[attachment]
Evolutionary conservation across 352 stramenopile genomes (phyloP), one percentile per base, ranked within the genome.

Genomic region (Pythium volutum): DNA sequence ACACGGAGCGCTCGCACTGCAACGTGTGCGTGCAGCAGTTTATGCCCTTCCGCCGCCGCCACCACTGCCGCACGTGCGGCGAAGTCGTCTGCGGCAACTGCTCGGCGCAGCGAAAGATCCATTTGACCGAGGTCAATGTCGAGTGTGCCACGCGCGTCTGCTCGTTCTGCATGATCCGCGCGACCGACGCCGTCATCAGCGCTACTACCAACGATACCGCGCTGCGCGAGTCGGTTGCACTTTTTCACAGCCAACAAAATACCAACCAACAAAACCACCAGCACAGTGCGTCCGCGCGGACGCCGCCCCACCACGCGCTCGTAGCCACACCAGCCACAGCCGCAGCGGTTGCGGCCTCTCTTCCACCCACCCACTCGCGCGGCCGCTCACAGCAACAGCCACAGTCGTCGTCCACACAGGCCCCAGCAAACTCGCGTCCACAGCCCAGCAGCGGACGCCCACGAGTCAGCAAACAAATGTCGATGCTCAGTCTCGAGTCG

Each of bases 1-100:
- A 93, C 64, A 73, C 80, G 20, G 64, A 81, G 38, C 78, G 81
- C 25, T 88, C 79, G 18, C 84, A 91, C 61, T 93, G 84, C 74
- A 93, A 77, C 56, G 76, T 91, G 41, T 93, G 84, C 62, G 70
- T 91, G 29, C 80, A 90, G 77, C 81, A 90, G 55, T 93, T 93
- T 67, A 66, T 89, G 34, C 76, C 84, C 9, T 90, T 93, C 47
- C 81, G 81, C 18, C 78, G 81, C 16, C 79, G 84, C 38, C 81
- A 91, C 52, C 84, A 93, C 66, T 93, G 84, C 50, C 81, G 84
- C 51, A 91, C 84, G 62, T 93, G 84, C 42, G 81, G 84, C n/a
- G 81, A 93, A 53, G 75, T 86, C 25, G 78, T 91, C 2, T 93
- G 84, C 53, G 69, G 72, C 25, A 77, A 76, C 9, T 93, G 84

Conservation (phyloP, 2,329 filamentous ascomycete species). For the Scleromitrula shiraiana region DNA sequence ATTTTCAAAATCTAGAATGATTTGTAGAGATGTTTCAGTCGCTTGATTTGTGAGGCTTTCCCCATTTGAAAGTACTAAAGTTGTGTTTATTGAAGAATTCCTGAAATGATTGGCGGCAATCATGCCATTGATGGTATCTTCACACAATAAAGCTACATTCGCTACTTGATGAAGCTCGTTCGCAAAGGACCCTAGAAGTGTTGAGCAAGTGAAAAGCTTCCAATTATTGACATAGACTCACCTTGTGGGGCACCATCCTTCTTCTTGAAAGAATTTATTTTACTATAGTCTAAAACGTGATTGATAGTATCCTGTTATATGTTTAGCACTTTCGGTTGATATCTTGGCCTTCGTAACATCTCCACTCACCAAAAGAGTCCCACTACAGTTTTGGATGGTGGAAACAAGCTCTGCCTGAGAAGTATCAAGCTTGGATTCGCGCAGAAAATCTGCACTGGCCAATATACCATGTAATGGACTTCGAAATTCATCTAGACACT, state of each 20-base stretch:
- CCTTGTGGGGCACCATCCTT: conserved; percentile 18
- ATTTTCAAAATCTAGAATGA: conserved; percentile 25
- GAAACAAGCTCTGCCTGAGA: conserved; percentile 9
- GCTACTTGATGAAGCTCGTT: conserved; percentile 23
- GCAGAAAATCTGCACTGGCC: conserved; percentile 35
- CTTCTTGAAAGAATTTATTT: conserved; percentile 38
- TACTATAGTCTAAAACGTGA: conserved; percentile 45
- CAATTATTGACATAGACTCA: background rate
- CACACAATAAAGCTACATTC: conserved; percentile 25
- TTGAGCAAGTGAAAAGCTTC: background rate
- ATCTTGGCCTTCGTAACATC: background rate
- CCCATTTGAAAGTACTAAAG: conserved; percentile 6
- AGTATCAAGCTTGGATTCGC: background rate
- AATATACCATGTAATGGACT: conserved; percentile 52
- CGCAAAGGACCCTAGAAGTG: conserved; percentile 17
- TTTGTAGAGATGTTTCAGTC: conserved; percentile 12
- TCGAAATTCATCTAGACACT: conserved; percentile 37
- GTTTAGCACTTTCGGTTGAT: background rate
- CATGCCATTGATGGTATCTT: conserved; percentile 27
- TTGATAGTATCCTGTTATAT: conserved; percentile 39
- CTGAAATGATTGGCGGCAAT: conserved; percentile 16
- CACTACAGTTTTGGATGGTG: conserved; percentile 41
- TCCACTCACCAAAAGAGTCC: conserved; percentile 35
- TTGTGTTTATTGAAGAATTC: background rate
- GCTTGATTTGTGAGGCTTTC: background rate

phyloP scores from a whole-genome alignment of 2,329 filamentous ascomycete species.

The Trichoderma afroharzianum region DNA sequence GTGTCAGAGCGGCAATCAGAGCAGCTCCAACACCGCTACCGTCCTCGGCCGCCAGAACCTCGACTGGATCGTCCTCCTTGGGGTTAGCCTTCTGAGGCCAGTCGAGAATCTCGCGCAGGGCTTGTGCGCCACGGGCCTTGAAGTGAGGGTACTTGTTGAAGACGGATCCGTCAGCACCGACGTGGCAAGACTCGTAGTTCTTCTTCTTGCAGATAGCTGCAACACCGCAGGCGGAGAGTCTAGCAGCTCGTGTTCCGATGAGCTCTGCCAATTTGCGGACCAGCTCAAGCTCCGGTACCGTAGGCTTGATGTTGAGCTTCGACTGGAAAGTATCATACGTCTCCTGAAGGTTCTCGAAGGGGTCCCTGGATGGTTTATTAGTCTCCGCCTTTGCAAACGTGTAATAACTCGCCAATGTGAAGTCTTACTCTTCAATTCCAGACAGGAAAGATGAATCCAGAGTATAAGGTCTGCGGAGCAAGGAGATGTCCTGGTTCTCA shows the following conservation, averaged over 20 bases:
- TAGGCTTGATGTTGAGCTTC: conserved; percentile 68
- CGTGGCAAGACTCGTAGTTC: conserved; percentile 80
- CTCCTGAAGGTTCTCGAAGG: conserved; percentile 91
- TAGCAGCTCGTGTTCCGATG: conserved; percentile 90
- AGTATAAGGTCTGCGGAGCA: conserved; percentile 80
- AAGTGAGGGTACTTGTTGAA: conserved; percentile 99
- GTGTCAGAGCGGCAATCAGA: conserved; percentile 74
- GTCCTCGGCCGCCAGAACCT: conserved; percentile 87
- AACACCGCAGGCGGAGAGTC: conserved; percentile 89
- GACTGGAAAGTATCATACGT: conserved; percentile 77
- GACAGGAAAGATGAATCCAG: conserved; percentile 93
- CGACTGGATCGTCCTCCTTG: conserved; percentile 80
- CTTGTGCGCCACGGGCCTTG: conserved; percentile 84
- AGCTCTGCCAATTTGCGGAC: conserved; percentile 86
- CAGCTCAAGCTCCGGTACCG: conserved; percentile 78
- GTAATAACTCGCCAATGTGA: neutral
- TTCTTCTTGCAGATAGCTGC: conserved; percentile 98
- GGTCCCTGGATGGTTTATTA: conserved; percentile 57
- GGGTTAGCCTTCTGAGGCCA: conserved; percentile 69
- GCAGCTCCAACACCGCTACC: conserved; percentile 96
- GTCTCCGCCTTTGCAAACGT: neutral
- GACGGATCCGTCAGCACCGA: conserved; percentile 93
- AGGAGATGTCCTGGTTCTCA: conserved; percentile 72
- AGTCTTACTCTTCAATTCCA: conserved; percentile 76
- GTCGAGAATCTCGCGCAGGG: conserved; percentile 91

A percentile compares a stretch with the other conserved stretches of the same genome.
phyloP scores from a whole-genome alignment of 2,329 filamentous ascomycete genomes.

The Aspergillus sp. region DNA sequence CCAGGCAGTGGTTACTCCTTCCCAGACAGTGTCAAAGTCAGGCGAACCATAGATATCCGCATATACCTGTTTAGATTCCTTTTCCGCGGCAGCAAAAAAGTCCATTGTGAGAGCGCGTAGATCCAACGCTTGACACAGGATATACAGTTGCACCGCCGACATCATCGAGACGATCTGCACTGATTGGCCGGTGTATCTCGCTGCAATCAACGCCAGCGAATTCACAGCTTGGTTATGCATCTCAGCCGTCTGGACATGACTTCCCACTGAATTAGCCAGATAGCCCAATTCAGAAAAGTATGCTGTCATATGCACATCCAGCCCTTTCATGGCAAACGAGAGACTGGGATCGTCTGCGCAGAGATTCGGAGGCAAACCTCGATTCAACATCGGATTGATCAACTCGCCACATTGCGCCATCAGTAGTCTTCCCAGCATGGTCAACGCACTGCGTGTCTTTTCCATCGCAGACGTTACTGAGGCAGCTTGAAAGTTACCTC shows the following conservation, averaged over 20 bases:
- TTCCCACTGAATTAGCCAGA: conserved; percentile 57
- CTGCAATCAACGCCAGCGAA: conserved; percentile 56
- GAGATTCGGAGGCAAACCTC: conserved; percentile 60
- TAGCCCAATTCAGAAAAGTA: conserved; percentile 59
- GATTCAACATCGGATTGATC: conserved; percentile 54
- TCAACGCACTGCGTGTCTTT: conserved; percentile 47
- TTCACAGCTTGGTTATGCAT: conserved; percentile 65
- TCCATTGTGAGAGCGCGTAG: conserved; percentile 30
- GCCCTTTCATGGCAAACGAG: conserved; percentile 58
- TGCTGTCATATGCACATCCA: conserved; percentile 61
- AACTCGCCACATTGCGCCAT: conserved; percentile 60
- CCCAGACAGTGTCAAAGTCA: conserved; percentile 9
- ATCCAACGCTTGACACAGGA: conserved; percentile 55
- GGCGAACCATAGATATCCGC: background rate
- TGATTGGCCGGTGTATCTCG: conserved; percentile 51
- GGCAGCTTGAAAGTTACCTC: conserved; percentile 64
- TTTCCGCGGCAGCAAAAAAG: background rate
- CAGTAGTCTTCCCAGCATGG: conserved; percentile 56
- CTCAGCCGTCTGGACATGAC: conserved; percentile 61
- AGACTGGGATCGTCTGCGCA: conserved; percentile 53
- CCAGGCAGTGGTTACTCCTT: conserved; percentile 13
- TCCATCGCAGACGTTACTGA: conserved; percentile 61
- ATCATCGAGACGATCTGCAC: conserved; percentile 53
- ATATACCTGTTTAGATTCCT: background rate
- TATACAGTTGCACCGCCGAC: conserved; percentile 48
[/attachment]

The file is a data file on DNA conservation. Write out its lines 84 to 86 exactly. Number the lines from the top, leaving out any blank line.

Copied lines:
- TGATTGGCCGGTGTATCTCG: conserved; percentile 51
- GGCAGCTTGAAAGTTACCTC: conserved; percentile 64
- TTTCCGCGGCAGCAAAAAAG: background rate